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5 Nutrition Myths that Refuse to Die

Neo and Agent Smith, Superman and Lex Luthor, Luke Skywalker and Darth Vader.

We just love the idea of the hero and the archenemy.

I mean, it keeps things clear cut and easy to understand, right?

Bad guys wear black hats, good guys wear white hats.

And while that may work just fine in Hollywood, the idea of demonizing some foods or food groups while deifying others is little more than modern-day superstition.

It's like the Salem witch trials, only with food.

So, let's check out five of the biggest nutrition myths that refuse to die.

1. Insulin/Carbs Make You Fat

Ultimately, there's only one way to get fat.

That's by having a long-term trend of each day storing a little more body fat than we burn (what science-y folks call a positive net fat balance).

So, how do insulin and carbs come into all this?

Well, here's how the thinking goes:

Consuming carbs increases insulin levels

Increased insulin levels put the brakes on fat burning & ramp up fat storage

Therefore carbs make you fat

So, if you cut out carbs, insulin levels reduce and it's hard to store fat - sounds plausible enough, right?

But let's just take a step back and look at the big picture - I mean, if carbs are solely responsible for weight gain, why aren't Japanese people fat?

And how come Vietnamese POW, Jerry Coffee, ate a diet that was primarily carbs yet lost a massive amount of bodyweight during his 7 years of captivity?

Because you can still be in a long-term negative fat balance while eating carbs, and it's a negative fat balance that ultimately causes us to lose fat.

Don’t believe me?

Consume nothing except 1lb of cooked white rice and 1lb of cooked pasta every day for a week, and see what happens to your bodyweight.

Twenty bucks says it will be lower.

2. Fat Doesn't Make You Fat

Way before my n=1 experiment to see what a year of unlimited eating did to my waistline, I tried an extreme paleo-eating experiment.

That meant stuff like:

A daily 1000 Calorie low-carb protein shake made with cream and peanut butter

Fatty cuts of pork and fried eggs slathered in olive oil

Chicken satay with peanut sauce and shaved coconut

It was just epic.

And the result? A weight gain of 20lbs in just a few short months - so much for fat not making you fat.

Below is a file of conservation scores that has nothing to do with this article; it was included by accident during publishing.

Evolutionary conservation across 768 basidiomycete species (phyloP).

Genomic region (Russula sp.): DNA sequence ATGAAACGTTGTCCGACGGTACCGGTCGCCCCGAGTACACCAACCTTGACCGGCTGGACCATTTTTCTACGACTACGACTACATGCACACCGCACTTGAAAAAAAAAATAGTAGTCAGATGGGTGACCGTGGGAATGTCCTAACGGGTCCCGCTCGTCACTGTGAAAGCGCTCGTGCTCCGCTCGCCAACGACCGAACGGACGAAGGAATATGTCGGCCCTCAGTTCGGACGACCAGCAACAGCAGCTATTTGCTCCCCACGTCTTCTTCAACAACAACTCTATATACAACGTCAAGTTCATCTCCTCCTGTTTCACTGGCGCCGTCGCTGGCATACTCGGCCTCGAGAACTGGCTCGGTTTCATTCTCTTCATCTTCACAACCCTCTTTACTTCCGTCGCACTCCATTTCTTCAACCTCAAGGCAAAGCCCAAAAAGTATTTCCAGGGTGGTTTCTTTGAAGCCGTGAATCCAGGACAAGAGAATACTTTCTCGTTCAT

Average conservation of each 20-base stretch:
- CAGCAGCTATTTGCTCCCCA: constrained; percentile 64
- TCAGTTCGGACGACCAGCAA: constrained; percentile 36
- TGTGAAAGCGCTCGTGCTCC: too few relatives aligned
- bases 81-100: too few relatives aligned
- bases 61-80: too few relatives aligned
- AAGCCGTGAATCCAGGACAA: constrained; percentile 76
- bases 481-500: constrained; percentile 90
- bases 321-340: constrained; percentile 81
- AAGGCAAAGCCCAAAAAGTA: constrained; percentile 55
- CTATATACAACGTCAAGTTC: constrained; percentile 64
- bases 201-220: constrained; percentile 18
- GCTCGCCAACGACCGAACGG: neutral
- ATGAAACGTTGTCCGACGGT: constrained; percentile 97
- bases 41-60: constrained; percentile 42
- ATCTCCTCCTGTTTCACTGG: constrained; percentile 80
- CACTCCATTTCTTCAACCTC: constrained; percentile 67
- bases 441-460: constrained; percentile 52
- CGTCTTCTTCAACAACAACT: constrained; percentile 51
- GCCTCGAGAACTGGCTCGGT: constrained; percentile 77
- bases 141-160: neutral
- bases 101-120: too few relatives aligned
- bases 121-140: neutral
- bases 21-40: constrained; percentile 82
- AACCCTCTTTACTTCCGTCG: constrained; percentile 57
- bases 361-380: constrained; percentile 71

Now, that's actually awesome news.

Why? Because our bodies have evolved to be extremely thrifty with resources, having multiple biochemical pathways and back-up systems to make the most of what we're consuming and therefore ensure our long-term survival.

The bottom line is consuming high-fat foods like wagyu, olive oil and butter can make you fat.

It just takes a bit more effort than by eating pizza and ice-cream.

3. Whole Grains are Healthier

I remember seeing a TV nutrition "expert" state that white rice has "no nutritional value".

According to her, brown rice was "healthy" and therefore better.

But get this - 30 years ago, a Japanese research team had a group of folks eat only white rice for 14 days, then only brown rice for 8 days.

The upshot? Well, the brown rice only diet decreased the absorption/utilization of protein, sodium, potassium and phosphorus.

Not exactly "healthy" effects, right?

Now, the reality is a diet where you consume only either brown rice or white rice isn't one that any sane person would stick to.

But it shows how "healthy" or "unhealthy" ultimately comes down to the amount being eaten and the context in which it's being consumed.

Eating white or brown rice (or not eating rice at all) should come down to personal preference, not some perceived dietary advantage that has little practical significance out in the real world.

The take-home point is that looking at foods in isolation and classifying them as "good" or "bad" is nonsensical.